As for constructive criticism, I can't really say as I haven't played the game yet.  But based on the feedback the most constructive criticism would be to actually come up with 3 games full of worthwhile content. If it was truly necessary to have the game split into three parts, it was also necessary to have three parts worth of good stuff.   In the Witcher for instance (also haven't played) people praise all the side quests for being well written and engrossing.  So, it's possible to have a lot of side content and not have it detract from the experience.  Here, again according to some critics as I haven't played the game, they apparently missed the mark.

Well a couple of things.

If you go into FF7R with the mindset that the new content is there in place of something more worthwhile, you may be annoyed and distracted in situations where maybe you wouldn't, if you consider a few things from the development side.

But what I mean by constructive is where do you think they should have ended each game? That's what I never hear from people.
Even though it's impossible for us to make any definitive assumptions about how far they could realistically go exactly, at least thinking about is still important imo, because it leads to a simple but important realization. That not every location from the original would work as an appropriate end to the first game.
I'd say few locations, even.

So where is the next best location? Is it 10 minutes before or after the budget runs out? Or 10 hours?
Then when you've decided on where to end it, how does it look for Part 2? Can it also end in an appropriate way while being a full game experience?

That includes the introduction of new characters and party members.
If you go too far in Part 1, it may leave Part 2 in an awkward spot where the most appropriate scene to end it on would make the game significantly shorter than Part 1, and not have as many interesting new characters and concepts introduced.

After all, the original game was not designed to be multiple games, so the pace was not dictated by this.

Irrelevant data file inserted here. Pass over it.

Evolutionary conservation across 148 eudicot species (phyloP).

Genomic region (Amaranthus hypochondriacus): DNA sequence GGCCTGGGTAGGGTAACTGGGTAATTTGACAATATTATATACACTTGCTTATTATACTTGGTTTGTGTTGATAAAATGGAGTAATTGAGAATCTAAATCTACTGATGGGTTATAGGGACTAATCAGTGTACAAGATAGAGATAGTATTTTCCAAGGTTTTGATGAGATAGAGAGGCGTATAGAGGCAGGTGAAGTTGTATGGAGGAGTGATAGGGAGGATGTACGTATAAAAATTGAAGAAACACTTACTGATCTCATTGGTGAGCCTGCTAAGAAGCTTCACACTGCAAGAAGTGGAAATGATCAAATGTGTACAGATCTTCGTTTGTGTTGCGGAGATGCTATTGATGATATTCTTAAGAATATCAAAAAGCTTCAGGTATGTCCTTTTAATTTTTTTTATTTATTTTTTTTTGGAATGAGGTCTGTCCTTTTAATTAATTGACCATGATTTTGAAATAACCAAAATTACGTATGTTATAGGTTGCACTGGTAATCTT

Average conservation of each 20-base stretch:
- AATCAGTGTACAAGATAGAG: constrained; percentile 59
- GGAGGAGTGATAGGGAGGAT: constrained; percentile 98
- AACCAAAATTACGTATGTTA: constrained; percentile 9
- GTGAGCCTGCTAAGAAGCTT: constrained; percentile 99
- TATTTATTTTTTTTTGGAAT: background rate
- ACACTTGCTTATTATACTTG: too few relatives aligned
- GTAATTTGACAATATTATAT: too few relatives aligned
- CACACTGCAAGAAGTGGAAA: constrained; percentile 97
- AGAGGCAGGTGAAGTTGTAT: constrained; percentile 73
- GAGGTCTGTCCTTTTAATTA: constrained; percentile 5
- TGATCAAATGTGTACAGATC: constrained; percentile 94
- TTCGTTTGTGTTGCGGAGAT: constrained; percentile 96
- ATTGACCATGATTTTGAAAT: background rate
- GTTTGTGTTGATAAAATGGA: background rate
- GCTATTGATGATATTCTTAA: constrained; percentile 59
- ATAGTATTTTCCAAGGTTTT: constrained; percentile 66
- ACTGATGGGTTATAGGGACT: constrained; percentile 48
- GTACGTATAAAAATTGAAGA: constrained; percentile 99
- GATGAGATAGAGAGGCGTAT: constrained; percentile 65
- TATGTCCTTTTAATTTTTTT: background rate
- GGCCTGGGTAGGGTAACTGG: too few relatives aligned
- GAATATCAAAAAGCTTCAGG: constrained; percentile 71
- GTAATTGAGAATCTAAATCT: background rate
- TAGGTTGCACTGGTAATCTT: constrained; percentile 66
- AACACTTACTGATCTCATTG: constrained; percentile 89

But that's something they have to consider here.

So moving the end of Part 1 further back to Midgar could solve a lot of problems (including not having to design the open world until next-gen hardware). And that's where the additional content comes in. But not only because of padding. (And they padded the original story as well). There are also things they wanted to do in the original but couldn't, or didn't have time to do, but can do now. For example, I believe we see Palmer in Honey Bee Inn in the Remake in a trailer.
In the original game, data minders have found scenes with Palmer in the Honey bee Inn that were cut from the final version of the game.


https://www.youtube.com/watch?v=tOcrmwca9l8

That whole lobby was cut, in fact.
But a cynical player, or reviewer, not considering many, or any of the things I just listed, may think of it in a negative light because they have the wrong idea of why it was implemented. Or why it's needed.
There are naturally also things the developers have thought of in the 20 years since the game released, that they wish they had thought of/could have done back then.

But if the player keeps thinking about how "I could have had Sephiroth skewering a snake instead", then it's going to be distracting. And perhaps not in a reasonable way if they don't consider how it should have realistically been done instead.

Based on the many comments I've read here over the years at least, no one aside from myself seems to have ever raised any of these issues.

I don't know yet how I'll like the game. But I do at least believe making it multiple games seemed necessary in order to include everything important, while presenting it in as beautiful a package as possible.

A lot of this just seems besides the point.

For the sake of argument, let's argue that this is the only way they could feasibly make FFVII on modern machines.  So what?

If the end result is that there's a lot of content that reviewers find uninteresting and/or a story that doesn't feel complete, then reviewers should score accordingly.  If the end product is what the reviewer finds to be 8/10 in terms of quality, then that's what the score should be.  Maybe 8/10 is as good as you could possibly do when trying to fit the source material into this era, but if so, then it is what it is.  

Reviewers are tasked with reviewing the game, not the developer's intentions.